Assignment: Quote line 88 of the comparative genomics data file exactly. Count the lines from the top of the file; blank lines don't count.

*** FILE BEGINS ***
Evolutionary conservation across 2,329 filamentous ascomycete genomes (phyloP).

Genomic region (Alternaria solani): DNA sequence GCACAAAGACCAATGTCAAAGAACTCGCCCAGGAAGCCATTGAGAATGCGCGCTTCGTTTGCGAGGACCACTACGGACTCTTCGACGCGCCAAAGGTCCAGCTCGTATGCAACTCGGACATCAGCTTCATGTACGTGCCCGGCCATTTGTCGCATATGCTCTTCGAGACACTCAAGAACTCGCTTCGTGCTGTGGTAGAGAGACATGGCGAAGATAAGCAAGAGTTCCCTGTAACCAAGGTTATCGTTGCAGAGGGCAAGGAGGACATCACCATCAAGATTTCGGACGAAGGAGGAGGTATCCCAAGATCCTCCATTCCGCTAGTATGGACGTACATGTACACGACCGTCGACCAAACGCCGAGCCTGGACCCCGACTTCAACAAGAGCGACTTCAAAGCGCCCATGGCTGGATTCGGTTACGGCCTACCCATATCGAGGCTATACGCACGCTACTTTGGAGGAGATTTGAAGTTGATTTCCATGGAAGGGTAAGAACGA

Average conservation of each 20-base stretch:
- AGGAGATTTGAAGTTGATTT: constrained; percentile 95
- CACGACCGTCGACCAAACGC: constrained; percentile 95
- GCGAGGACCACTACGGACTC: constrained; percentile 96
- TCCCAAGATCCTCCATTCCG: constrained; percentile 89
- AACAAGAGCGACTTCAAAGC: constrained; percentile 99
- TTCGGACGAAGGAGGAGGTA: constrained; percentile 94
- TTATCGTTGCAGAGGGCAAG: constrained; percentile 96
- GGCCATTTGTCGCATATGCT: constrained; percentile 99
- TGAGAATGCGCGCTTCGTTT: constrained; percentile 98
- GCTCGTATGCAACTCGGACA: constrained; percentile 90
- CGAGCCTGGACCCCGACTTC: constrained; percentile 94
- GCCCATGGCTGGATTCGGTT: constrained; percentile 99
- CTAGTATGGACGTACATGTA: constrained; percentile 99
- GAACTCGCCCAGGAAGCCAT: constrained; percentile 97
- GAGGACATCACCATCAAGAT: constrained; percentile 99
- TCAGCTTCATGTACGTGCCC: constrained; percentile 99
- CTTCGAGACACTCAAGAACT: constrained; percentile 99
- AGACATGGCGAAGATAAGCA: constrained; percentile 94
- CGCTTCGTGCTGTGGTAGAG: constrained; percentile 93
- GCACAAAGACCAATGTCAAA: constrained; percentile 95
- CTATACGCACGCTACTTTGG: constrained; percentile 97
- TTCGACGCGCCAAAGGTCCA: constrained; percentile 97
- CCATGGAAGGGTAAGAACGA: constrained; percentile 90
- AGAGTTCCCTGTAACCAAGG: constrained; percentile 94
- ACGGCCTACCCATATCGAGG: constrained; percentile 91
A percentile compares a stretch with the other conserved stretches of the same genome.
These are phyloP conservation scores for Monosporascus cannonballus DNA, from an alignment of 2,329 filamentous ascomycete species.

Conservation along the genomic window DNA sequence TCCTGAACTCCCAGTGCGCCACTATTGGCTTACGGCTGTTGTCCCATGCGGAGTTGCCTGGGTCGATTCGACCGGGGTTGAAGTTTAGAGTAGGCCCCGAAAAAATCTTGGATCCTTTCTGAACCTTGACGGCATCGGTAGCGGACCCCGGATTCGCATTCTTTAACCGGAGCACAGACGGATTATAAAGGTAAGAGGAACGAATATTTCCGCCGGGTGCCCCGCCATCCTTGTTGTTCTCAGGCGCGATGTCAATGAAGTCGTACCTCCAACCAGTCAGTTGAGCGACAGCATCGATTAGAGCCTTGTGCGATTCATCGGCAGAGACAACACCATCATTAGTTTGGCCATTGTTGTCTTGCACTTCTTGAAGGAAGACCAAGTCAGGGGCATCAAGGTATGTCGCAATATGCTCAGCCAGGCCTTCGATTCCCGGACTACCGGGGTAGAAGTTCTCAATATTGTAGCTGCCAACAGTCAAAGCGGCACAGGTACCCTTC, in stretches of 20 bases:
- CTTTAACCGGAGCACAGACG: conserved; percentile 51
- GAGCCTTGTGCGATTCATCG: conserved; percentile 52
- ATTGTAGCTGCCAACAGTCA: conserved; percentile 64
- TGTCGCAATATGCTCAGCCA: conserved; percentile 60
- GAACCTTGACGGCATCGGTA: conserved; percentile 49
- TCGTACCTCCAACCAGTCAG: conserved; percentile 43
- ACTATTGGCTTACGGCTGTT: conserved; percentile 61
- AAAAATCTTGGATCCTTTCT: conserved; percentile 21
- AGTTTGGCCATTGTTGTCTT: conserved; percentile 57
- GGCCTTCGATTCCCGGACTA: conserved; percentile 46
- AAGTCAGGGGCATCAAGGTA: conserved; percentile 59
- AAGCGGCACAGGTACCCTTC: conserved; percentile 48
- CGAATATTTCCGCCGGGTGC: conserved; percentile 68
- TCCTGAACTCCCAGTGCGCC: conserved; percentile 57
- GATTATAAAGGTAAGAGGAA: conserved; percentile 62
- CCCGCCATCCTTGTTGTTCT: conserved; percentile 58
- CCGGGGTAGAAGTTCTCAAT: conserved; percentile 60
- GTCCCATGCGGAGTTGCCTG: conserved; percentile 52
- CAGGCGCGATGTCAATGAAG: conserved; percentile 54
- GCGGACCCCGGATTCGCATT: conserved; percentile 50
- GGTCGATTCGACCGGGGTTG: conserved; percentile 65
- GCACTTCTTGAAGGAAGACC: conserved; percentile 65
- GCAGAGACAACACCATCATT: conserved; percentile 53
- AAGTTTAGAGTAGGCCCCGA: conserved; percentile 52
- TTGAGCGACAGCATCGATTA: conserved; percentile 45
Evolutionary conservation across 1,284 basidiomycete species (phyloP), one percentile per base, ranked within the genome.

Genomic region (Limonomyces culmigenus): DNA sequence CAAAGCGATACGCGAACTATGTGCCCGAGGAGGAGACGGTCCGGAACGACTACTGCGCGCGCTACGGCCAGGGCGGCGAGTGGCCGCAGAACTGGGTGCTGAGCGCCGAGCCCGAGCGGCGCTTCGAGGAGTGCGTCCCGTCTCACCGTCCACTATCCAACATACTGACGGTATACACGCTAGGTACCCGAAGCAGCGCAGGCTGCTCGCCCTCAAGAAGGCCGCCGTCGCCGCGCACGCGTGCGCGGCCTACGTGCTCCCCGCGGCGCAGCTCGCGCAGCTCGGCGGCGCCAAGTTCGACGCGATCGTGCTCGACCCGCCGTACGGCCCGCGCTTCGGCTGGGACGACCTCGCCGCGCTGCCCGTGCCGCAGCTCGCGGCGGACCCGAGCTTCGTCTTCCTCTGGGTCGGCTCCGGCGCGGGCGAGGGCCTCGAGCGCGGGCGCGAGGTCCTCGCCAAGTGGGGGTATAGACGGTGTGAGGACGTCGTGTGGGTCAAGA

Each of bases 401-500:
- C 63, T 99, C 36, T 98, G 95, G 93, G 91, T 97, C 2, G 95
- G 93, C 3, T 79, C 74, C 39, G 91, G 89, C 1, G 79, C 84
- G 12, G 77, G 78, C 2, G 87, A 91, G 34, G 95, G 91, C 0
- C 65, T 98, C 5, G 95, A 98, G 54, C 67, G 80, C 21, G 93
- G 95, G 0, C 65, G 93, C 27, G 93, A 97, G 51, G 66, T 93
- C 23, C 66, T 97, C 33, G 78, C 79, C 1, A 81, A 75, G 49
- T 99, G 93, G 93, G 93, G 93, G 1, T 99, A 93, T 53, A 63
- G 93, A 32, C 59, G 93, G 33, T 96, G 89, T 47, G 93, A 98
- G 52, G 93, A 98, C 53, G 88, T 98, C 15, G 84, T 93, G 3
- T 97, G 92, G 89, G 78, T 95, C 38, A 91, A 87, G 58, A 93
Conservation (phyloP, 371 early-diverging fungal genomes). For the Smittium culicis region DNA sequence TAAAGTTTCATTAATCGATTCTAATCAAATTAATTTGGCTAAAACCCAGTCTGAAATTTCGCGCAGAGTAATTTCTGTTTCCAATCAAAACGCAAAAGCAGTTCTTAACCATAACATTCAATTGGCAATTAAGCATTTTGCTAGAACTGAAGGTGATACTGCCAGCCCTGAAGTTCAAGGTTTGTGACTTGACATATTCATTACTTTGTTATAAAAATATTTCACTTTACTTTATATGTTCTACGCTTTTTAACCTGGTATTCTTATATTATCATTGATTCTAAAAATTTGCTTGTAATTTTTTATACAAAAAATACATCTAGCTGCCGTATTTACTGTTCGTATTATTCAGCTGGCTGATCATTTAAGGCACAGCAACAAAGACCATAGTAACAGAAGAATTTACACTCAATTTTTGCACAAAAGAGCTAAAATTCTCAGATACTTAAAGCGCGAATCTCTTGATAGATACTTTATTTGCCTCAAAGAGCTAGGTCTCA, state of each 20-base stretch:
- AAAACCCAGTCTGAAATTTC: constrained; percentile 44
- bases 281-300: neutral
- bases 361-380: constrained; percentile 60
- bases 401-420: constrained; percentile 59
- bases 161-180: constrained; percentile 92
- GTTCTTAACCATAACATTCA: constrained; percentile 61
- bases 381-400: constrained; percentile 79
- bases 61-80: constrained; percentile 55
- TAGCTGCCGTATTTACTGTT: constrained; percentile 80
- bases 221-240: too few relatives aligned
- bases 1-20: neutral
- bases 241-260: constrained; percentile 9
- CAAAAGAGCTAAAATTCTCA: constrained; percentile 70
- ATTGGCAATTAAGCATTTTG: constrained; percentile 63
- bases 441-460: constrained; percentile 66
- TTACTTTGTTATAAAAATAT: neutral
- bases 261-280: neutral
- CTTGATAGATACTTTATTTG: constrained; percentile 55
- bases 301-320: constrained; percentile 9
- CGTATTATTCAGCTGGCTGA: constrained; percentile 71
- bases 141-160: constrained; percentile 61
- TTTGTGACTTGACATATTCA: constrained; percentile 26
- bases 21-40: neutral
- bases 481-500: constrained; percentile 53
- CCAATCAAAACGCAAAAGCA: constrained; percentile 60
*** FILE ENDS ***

- CTTGATAGATACTTTATTTG: constrained; percentile 55